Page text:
Food and nutrient gaps in rural Northern Ghana: Does production of smallholder farming households support adoption of food-based dietary guidelines?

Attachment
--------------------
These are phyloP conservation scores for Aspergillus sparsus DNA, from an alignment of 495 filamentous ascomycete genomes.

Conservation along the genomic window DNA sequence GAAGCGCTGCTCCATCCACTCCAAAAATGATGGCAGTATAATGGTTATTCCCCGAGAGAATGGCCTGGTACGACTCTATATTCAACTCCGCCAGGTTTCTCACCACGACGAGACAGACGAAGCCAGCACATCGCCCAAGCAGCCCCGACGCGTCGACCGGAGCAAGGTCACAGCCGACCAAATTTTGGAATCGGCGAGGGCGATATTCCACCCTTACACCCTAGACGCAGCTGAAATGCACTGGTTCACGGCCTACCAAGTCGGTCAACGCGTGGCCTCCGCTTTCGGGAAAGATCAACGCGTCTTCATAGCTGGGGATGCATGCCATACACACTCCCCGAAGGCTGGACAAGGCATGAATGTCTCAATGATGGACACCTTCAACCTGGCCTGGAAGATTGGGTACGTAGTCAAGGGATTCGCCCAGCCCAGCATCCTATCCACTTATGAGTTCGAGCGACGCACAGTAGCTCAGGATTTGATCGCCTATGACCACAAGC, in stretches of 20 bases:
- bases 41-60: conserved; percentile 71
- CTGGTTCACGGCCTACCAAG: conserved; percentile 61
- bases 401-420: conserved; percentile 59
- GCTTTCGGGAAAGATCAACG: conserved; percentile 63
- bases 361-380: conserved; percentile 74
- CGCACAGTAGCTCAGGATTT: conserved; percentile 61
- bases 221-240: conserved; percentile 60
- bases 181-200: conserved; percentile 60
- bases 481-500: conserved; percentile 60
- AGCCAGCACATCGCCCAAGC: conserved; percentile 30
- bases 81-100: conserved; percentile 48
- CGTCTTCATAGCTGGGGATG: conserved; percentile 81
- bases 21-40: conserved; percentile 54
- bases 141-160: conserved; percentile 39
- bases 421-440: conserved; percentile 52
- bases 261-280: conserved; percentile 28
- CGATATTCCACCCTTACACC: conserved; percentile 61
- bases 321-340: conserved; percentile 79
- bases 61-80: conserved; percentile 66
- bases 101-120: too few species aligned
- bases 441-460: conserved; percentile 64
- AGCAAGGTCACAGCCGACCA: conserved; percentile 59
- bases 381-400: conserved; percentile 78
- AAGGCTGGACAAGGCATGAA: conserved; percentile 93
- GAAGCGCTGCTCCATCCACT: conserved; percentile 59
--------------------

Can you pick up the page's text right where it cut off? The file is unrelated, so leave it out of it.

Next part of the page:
This study (PDF) in Plos One developed local food-based dietary guidelines (FBDGs) and studied whether these are supported by the diversity and quantity of the production of a household. FBDGs are based on the actual dietary patterns and their costs, thus assumes that the recommended foods are available, affordable and acceptable for the population under study. They provide guidance to policy makers, the private sector and consumers to redesign food systems and to improve diets of vulnerable populations. At household level, the developed FBDGs were unable to sufficiently cover the household requirements for fat, calcium, iron, vitamin A, vitamin B12 and vitamin C. This implies that even when these FBDGs are fully adopted the requirements for these nutrients will not be met. In addition, the nutrient needs and food needs of a household were only marginally covered by their own food production. Diversifying household food production is often proposed as a means to increase the diversity of foods available and thereby increasing dietary diversity of rural populations. Here, the diversity of the production of a household was indeed positively related with their food and nutrient coverage. However, the diversity of the production of a household and their food and nutrient coverage were not related with children’s dietary diversity and nutrient adequacy. Results show that the production of a households does not support the adoption of FBDGs in rural Northern Ghana, especially for vegetables. This suggests that the promotion of FBDGs through nutrition education or behaviour change communications activities alone is insufficient to lead to improvements in diets. Additional strategies are needed to increase the food availability and accessibility of the households, especially that of fruits and vegetables, such as diversification of the crops grown, increased production of specific crops and market-based strategies.